As the beginning of the heavens and earth!

Reflected in my bosoin all too late!-
O be my spirit, like my thraldom, strait;

And, like mine eyes that stream with sorrow, blind!»
Wity how sad steps, O Moon, thou climb'st the sky,
How silently, and with how wan a face!
Where are thou? Thou whom I have seen on high

Brook! whose society the Poet seeks

Intent his wasted spirits to renew; Running among the clouds a wood-nymph's race!

And whom the curious Painter doth pursue Cohappy Nuns, whose common breath 's a sigh

Through rocky passes, among flowery creeks, Which they would stitle, move at such a pace!

And tracks thee dancing down thy water-breaks ; The northern Wind, to call thee to the chase,

If wish were mine some type of thee to view, Must blow to-oight his bugle horn. Had I

Thee,-and not thee thyself, I would not do The power of Merlin, Goddess! this should be:

Like Grecian Artists, give thee human cheeks, And the kcen Stars, fast as the clouds were riven,

Channels for tears; no Naiad shouldst thou be, Should sally forth, an emulous Company, Sparkling, and hurrying through the clear blue heaven; Have neither limbs, feet, feathers, joints nor hairs;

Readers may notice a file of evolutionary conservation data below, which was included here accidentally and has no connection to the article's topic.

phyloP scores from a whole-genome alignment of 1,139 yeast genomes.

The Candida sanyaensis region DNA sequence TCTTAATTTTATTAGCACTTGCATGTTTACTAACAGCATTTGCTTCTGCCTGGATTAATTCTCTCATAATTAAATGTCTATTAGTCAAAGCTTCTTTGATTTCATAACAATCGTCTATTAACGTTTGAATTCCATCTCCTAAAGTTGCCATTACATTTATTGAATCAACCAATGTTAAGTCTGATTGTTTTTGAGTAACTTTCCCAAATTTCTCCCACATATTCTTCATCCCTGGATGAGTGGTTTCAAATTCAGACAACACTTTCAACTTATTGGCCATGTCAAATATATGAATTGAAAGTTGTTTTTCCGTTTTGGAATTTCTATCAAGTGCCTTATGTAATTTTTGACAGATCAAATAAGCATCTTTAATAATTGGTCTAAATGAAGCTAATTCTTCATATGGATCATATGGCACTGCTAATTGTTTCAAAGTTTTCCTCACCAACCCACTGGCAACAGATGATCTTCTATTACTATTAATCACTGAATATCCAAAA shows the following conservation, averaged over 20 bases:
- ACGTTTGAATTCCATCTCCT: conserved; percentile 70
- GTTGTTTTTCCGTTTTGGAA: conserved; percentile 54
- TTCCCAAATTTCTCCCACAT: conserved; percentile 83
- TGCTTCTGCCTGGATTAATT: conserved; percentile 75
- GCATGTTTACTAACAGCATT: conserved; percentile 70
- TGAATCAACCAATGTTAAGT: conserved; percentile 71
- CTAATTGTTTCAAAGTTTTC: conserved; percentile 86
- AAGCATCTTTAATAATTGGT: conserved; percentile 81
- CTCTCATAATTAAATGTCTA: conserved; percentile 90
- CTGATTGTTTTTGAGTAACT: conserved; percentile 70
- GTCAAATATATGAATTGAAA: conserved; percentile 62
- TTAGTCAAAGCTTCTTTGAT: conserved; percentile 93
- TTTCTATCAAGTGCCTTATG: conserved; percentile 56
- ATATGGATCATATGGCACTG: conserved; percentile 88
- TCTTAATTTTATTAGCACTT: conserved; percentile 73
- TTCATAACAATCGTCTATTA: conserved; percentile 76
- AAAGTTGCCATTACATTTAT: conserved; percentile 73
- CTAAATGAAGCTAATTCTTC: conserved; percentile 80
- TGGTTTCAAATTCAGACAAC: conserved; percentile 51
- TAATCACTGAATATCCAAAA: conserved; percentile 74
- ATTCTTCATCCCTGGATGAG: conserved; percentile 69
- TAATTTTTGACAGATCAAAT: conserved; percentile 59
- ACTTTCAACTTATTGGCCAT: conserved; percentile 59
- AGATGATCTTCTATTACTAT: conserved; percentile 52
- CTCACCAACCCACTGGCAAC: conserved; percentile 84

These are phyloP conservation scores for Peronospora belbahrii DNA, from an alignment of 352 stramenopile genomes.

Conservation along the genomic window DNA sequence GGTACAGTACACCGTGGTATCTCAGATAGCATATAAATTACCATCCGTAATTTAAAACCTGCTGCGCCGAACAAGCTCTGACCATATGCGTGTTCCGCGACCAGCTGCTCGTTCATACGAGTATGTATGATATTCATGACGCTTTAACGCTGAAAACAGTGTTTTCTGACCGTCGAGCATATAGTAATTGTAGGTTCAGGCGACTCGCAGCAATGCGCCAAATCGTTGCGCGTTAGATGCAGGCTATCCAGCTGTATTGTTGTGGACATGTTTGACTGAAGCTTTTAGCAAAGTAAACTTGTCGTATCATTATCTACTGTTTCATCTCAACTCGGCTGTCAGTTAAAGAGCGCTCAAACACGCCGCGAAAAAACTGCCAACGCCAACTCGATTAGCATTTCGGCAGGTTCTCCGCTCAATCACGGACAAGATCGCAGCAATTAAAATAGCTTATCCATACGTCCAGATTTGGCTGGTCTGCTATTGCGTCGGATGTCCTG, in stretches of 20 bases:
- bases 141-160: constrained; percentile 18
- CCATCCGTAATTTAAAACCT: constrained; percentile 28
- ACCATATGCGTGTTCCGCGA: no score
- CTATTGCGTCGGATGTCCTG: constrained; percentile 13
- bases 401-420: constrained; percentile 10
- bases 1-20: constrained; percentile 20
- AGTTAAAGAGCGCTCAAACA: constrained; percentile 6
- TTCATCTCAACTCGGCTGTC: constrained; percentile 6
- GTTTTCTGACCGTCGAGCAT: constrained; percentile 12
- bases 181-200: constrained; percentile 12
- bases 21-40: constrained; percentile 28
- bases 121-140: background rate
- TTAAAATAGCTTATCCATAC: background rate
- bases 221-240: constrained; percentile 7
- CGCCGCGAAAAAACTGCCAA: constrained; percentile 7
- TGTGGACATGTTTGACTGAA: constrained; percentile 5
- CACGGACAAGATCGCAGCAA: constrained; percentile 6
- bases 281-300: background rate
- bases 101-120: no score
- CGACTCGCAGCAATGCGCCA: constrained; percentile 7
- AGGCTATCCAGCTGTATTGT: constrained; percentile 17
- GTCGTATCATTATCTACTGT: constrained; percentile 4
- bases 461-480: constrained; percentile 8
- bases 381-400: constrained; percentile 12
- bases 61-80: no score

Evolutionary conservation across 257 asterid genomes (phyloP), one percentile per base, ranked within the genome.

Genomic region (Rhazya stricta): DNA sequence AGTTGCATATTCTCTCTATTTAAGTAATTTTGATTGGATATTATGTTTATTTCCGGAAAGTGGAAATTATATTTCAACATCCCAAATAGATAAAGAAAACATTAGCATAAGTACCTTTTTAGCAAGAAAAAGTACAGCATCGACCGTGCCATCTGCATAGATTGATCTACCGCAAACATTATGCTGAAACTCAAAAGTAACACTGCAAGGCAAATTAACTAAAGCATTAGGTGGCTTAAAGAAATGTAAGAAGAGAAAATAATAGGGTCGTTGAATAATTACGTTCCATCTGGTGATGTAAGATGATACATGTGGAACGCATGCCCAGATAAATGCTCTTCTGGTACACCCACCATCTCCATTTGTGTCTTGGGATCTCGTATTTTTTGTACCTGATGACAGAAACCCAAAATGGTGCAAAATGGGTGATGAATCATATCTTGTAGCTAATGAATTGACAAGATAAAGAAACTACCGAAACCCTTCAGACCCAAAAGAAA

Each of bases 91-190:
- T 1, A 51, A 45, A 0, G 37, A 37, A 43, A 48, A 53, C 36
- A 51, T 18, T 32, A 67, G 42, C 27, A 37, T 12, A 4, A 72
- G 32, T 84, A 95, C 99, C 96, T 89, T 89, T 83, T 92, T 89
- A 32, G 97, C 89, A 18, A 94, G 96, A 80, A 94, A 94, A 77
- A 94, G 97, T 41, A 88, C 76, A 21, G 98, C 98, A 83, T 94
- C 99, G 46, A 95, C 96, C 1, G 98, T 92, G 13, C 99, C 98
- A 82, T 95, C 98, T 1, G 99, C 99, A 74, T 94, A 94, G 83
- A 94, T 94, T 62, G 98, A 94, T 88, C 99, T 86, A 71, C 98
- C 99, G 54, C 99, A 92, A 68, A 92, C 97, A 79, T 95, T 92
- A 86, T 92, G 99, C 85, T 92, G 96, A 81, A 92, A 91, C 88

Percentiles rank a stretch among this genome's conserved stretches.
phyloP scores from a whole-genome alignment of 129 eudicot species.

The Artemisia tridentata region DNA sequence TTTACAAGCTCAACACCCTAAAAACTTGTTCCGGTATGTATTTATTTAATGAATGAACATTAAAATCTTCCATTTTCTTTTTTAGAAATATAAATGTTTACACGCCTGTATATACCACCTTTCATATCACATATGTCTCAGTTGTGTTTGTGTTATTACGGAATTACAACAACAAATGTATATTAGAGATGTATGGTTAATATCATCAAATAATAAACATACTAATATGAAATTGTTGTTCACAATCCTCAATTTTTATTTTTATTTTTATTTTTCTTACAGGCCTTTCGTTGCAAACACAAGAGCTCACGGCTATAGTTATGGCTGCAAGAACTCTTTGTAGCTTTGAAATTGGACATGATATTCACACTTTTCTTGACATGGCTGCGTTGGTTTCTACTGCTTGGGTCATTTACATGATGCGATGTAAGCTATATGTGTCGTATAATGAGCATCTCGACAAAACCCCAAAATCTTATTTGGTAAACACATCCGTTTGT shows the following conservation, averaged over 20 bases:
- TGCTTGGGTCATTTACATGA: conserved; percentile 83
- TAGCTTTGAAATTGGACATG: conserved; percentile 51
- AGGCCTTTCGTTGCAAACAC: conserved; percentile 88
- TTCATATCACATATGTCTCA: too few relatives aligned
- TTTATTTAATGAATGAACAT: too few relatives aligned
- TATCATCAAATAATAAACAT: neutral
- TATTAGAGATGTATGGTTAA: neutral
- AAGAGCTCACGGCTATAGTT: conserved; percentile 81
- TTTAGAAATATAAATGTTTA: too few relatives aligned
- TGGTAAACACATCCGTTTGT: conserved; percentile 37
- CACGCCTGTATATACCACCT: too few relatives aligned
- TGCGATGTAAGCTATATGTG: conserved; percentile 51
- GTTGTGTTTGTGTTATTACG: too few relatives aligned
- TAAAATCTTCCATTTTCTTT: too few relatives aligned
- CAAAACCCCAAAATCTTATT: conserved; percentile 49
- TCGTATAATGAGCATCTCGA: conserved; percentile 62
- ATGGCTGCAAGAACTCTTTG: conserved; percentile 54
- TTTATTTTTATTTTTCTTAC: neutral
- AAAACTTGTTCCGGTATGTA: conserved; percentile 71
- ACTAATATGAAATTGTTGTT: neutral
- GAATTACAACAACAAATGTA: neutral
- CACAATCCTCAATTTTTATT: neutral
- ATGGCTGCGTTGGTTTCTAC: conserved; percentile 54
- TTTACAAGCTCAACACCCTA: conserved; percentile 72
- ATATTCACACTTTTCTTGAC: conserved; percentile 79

It seems the Eternal Soul is clothed in thee But, Cyathia! should to thee the palm be given,

With purer robes than those of flesh and blood, Queen both for beauty and for majesty.

And hath bestowed on thee a better good;

Unwearied joy, and life without iis cares.
Even as a dragon's eye that feels the stress
Of a bedimming sleep, or as a lamp
Suddenly claring through sepulchral damp,

COMPOSED ON THE BANKS OF A ROCKY So burns yon Taper mid a black recess

STREAM. of mountains, silent, dreary, motionless:

DOGMATIC Teachers, of the snow-white fur! The Lake below reflects it not; the sky

Ye wrangling Schoolmen, of the scarlet hood! Muffled in clouds affords no company

Who, with a keepness not to be withstood, To miugale and cheer its loncliness.

Press the point home,-or falter and demur, Yet sound the body of that joyless Thing,

Checked in your course by many a icasing burr;
Which sends so far its melancholy light,

These natural council-scats your acrid blood
• From a Sonnet of Sir Philip Sidney.
Might cool;-and, as the Genius of the flood

THE MONUMENT COMMONLY CALLED LOXG MEG AND HER DAUGHTERS, NEAR THE

RIVER EDEN.

Stoops willingly lo animate and spur
Each lighter function slumbering in the brain,
Yon eddying balls of foam—these arrowy gleams,
That o'er the pavement of the surging streams
Welter and flash-a synod might detain
With subtle speculations, haply vain,
But surely less so than your far-fetched themes!